Nutrition

What To Eat In A Day To Improve Your Fitness

Have you ever wondered if what you eat can impact your performance? Well, you could be on to something. If you’re wanting to get fitter then your diet may be able to play a bigger role than you first thought. 

From powering through tough training sessions to facilitating recovery, let’s find out exactly what you should be eating to get fitter. 

 

How do we get fitter?

When we talk about getting fit, what you’re really aiming to do is improve your cardiovascular fitness. This means you can work for longer, at a higher rate and recover faster.1 Understanding the process of improving your cardiovascular fitness will allow you to focus your efforts in the right place. 

Exercise acts as the stimulus for change; nutrition and life outside of training determine how well you’re fueled, how well you recover and how your body adapts. 

Exercise provokes widespread changes across many cells, tissues and organs in response to the increased metabolic demand.2 These changes lead to improvements in oxygen delivery, nutrient and waste transport, energy production and more.3 Exercise also promotes adaptations to the cardiovascular system as well.4 

When it comes to what kind of exercise you should do, studies show that cardiovascular function can be improved by various forms of aerobic exercise at a range of intensities (from 50 to 95% VO2) and time periods (1–47 months).5 

So, how you train can be varied, as can the intensity you train at. Make it fun and something to look forward to and sustain long after lockdown. 

Outside of training, promoting optimal sleep and stress management is critically important too.6,7 

However, your focus is going to be on how you eat to fuel this activity, recover from it and the supplementation you can use to complement your effort and assist you on your journey to getting fitter. 

 

Fueling our training

To increase your fitness, you have to be able to push yourself in your training. You won’t be able to accomplish this if you’re not fueling yourself correctly. So, let’s look at what you can do during the day, before training and during training to really optimizyour session. 

 

Fueling yourself during the day

Sure, to upset some people, let’s talk about ideal fuel sources leading up to your training. 

Carbohydrate is the body’s primary source of energy during aerobic activity. The Academy of Nutrition and Dietetics (AND), Dietitians of Canada (DC), and the American College of Sports Medicine (ACSM) recommend that you should consume 5 – 7g of carbohydrate per kilogram of bodyweight per day (g/kg/day) for moderate.8 They go on to suggest those engaging in moderate to high intensity exercise (1–3 h/day) should aim to consume 6–10 g/kg/day.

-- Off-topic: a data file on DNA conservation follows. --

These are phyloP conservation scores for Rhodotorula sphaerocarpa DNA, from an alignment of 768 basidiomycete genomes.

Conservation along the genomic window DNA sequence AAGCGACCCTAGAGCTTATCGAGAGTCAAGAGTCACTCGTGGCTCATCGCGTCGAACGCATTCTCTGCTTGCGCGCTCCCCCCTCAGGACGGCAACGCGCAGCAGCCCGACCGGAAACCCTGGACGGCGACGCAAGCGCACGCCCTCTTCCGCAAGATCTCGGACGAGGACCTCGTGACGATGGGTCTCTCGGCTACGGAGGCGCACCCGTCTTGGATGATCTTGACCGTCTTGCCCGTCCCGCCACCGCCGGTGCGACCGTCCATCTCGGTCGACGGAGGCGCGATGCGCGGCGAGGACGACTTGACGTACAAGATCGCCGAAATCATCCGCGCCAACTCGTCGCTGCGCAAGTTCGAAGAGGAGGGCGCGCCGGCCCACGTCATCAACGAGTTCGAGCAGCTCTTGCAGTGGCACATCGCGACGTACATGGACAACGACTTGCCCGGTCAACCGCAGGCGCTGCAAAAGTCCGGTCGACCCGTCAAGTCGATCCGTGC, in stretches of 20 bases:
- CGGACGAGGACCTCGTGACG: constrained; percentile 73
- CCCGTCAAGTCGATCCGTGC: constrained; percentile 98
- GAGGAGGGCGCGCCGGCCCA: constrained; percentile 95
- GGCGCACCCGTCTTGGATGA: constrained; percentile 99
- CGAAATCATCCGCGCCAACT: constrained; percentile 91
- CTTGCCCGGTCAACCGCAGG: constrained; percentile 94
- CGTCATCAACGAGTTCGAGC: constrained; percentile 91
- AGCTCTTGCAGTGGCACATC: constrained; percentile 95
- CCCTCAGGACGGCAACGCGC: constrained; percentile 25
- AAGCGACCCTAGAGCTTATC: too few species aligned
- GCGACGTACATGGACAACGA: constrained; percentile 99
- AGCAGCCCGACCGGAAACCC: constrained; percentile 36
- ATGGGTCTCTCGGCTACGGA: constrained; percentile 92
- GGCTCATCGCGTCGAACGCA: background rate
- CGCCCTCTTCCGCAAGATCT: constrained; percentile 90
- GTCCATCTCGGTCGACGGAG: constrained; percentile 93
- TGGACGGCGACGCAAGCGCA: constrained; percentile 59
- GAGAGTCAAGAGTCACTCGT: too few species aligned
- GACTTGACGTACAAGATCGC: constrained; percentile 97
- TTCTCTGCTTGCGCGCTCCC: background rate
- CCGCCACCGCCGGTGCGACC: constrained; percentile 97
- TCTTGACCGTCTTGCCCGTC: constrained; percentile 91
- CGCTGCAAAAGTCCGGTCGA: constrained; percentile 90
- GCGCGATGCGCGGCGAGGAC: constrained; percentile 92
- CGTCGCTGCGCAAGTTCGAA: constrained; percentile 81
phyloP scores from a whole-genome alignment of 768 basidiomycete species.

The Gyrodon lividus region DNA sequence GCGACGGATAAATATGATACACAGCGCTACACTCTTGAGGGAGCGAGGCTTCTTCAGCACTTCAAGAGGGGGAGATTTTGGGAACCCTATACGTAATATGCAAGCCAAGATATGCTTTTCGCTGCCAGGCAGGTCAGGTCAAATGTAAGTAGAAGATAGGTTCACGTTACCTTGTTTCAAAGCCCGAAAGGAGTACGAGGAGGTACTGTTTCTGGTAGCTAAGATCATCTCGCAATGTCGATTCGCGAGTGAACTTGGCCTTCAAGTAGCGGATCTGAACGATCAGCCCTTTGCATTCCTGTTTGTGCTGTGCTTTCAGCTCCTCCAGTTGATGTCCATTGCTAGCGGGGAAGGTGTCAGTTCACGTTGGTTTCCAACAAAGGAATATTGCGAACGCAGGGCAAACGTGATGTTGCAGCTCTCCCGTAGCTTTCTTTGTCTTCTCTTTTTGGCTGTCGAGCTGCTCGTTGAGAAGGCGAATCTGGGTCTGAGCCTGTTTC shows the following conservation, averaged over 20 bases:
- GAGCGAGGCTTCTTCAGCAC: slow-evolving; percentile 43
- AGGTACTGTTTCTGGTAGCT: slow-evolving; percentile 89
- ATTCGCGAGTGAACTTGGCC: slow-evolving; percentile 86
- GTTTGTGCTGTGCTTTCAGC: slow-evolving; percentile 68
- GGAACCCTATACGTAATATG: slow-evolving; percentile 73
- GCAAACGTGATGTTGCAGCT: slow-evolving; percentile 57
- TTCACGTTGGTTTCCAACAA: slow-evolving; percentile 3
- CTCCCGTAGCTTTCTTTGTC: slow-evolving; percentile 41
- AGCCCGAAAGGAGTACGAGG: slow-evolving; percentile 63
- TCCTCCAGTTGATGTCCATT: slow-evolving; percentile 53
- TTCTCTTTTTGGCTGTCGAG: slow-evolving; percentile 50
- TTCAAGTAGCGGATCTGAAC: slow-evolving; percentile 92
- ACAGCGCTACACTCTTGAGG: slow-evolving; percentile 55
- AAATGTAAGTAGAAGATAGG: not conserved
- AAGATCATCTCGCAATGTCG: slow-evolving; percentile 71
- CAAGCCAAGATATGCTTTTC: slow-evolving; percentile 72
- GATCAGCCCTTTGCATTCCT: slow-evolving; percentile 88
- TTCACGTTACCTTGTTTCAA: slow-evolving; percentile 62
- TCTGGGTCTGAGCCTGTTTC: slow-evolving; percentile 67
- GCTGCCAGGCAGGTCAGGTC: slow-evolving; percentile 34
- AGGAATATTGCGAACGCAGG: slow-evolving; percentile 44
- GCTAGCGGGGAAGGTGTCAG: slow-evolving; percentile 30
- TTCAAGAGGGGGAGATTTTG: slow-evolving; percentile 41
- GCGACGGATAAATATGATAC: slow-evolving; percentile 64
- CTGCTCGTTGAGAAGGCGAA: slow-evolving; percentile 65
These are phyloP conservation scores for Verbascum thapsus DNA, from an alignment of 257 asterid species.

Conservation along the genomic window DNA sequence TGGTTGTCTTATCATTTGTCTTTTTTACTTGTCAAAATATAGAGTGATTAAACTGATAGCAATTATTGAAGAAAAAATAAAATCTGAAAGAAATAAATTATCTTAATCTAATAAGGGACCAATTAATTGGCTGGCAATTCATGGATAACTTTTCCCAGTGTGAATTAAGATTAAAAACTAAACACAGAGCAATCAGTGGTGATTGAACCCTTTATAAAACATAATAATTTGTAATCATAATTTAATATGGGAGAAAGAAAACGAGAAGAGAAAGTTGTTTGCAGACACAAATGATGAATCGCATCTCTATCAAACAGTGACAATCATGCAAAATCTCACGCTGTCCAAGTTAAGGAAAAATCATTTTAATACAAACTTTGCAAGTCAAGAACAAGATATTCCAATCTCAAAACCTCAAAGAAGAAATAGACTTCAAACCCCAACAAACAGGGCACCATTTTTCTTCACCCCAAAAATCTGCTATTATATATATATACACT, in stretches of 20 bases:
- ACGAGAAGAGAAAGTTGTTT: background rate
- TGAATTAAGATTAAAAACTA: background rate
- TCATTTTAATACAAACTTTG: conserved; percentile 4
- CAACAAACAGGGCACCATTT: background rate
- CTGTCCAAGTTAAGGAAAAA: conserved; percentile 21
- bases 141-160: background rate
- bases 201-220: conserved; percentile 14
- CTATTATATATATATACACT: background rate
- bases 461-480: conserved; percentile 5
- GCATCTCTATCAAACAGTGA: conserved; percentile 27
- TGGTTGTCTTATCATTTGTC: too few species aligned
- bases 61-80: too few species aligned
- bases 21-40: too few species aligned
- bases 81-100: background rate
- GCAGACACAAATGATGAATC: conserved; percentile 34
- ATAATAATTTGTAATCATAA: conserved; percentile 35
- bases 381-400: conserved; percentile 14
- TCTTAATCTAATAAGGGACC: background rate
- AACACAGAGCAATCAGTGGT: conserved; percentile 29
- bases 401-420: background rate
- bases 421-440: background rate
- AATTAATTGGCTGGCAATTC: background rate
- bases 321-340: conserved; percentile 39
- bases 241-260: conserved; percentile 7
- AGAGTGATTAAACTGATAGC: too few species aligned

For ultra-endurance athletes (training in the range of 4 – 5 hours of moderate to high intensity exercise a day) it’s recommended they follow a high carbohydrate diet achieving 8 – 12 g/kg/day.9 

Whilst you may not wish to follow these recommendations to a tee with your own diet, a predominantly carbohydrate diet would be recommended.  

A diet higher in carbohydrate may prevent or reduce glycogen depletion (your internal stores of carbohydrate used to produce energy) as well as provide a readily available source of energy to use in place of glycogen.10 Depleting your glycogen stores can lead to a sense of fatigue, reduced work, and even impaired concentration.11 

Before the keto crowd attacks us, yes, it may be a viable option too.12 However, before trialling it, it should be noted that adapting to ketosis is a challenge in of itself and it may actually increase rate of perceived exertion during exercise in some groups. 

 

Pre-workout

When we’re discussing pre-workout in this instance, we’ll be referring to the sixty-minute period leading up to your exercise session because, technically, any time between one workout and another is your pre-workout phase (and that’d be a headache for everyone if we didn’t distinguish it now). 

As you get closer to exercise (within 60 minutes) you can start to manipulate your dietary intake to address factors that are typically related to improved recovery and performance:  

  • Glycogen sparing 
  • Adequate hydration 
  • Reduced protein breakdown 
  • Increased muscle protein synthesis (muscle building) 

To address these factors, there are three things we need to consider — carbohydrate intake, protein intake and electrolyte or fluid intake. 

When it comes to carbs, we want to aim for an easily digestible form — something sugary or starchy is perfect. Easier to breakdown, this carbohydrate will make it to your bloodstream faster and be readily available as an alternative source of energy to your stored carbohydrate. 

Try and limit your intake to less than 60g of carbohydrate, however. Theres a rate limiting capacity to absorb more than this in one hour and beyond it could cause a tummy upset (unless you mix multiple carbohydrate forms then you can get away with a bit more). A handful of dried fruit, a banana, or even some sweets are perfect pre-workout carbohydrate options.